Hello my dear, patient readers.
You may have noticed that I haven’t posted for quite some time.
I apologise for this. Sometimes life just gets in the way – and sometimes, like this time, it’s a matter of having to battle the serious ill health that occasionally pops up and completely floors me, this time resulting in a change of medication which is currently knocking me out in a most interesting fashion.
And just to make matters worse, I now also have a broken ankle!
My ankle is still very painful and I’m on some rather spacey painkillers too (which is only adding to the fun…), but I have been looked after wonderfully by all the medical staff who have treated me so far (yay for the NHS!), and by my fabulous family and friends, both online and off.
It is frustrating to be pretty immobile and unable to do many of the things I take for granted (including writing), and I’ve turned into a bit of a Dalek when it comes to the stairs – but at least I have a cast-iron excuse to lie on the sofa and binge watch Euro 2016 when it starts later this week!
As a result of all this medical mayhem (ahem) I may not be able to post much over the next few months, but I have put together a selection of bits and pieces that I hope you will enjoy – including some more choice vintage selections from the BFI film archive to be going on with.
I was also thinking that it might be nice to have a few guest posts from a few cool and groovy people while I’m laid up. If you are interested in contributing something, please get in touch (you can leave a comment here or tweet me).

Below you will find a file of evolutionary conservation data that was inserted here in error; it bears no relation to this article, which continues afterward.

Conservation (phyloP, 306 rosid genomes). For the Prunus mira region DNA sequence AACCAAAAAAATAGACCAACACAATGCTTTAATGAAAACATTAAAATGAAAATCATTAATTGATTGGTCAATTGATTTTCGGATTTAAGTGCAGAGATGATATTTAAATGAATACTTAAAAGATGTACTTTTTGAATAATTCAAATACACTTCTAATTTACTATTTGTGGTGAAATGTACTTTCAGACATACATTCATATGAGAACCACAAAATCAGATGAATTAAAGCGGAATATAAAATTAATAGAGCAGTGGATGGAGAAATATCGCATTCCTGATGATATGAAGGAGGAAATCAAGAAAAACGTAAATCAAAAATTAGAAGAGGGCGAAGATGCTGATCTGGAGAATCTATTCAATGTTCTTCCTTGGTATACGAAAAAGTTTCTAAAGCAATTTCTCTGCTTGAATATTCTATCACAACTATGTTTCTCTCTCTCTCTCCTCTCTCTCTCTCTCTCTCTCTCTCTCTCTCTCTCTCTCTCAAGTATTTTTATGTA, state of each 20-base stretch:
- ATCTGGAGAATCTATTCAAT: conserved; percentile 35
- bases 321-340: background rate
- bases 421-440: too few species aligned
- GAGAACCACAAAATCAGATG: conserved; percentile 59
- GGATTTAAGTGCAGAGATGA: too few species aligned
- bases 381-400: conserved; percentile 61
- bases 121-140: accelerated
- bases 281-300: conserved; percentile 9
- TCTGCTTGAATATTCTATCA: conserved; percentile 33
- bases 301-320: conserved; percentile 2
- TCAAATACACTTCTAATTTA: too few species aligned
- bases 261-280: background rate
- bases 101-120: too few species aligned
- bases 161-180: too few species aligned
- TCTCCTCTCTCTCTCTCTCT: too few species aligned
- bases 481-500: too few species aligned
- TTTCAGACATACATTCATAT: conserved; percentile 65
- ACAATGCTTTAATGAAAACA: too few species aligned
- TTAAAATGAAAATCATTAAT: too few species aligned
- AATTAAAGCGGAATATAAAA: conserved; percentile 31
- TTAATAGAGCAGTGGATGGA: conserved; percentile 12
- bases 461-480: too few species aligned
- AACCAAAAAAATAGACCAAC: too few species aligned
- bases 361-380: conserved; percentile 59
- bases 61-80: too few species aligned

With today’s final birthday guest post, we’re changing tack a little. When I asked Rose to write something about the stigma associated with mental illness, I thought it would be an interesting insight into a subject that is close to both our hearts – but with the recent suicide of the comedian Robin Williams and the public and media response to this tragic event, the topic has taken on a whole new significance. This is an honest and thoughtful post, and I freely admit that I strongly identify with a lot of what is said here. I am sure that this post will also strike a chord with others.
Rose blogs at the excellent roseversusblackdog about her experiences of and ongoing recovery from mental health issues. Even if you have no personal experience of mental illness (and especially if you do), her blog is definitely a recommended read.
August 11th 2014 – I woke up at 3am suffering from an anxiety attack and decided to have a quick browse on Twitter to distract myself. One tweet caught my eye – I saw the words “Robin Williams dead at 63 – Suspected Suicide”.
Tweet after tweet. Overwhelming sadness.
“Get help!” “Tell someone” “You can get better”.
Understandable messages from concerned well-wishers some who were probably worried about their own friends and family.
I also thought a lot about the exhortations to “speak up” and “tell someone”.
I would like to explain why this is such courageous act and why given the possible consequences, we should have understanding and compassion for people who wish to stay silent.
Today, we live in a highly medicalised society. There’s a pill, a potion or a treatment for almost anything that might ail you, and scientific research is being done into diseases previously seen as incurable. Medical treatment is available for all who need it rather than only those who can afford it (for now, anyway).
But it hasn’t always been like that. Go back far enough into our history and you’ll find that medicine – as practiced by both doctors and ordinary people – was once stranger than you could ever imagine. No, really. Stranger than that. Curious? Join me in the Another Kind Of Mind Time Machine (it’s like the TARDIS, only much cooler) for a trip into the past that will make you glad that the NHS still just about exists….
Got a headache? Most people nowadays would reach for the paracetamol, but our ancestors had some slightly stranger methods of treating one of the most common ailments we all suffer. One of the oddest involved wearing a lettuce or a cabbage leaf under your hat on a hot day in order to cool your head down, which, it was said, would stop headaches caused by the heat of the summer sun.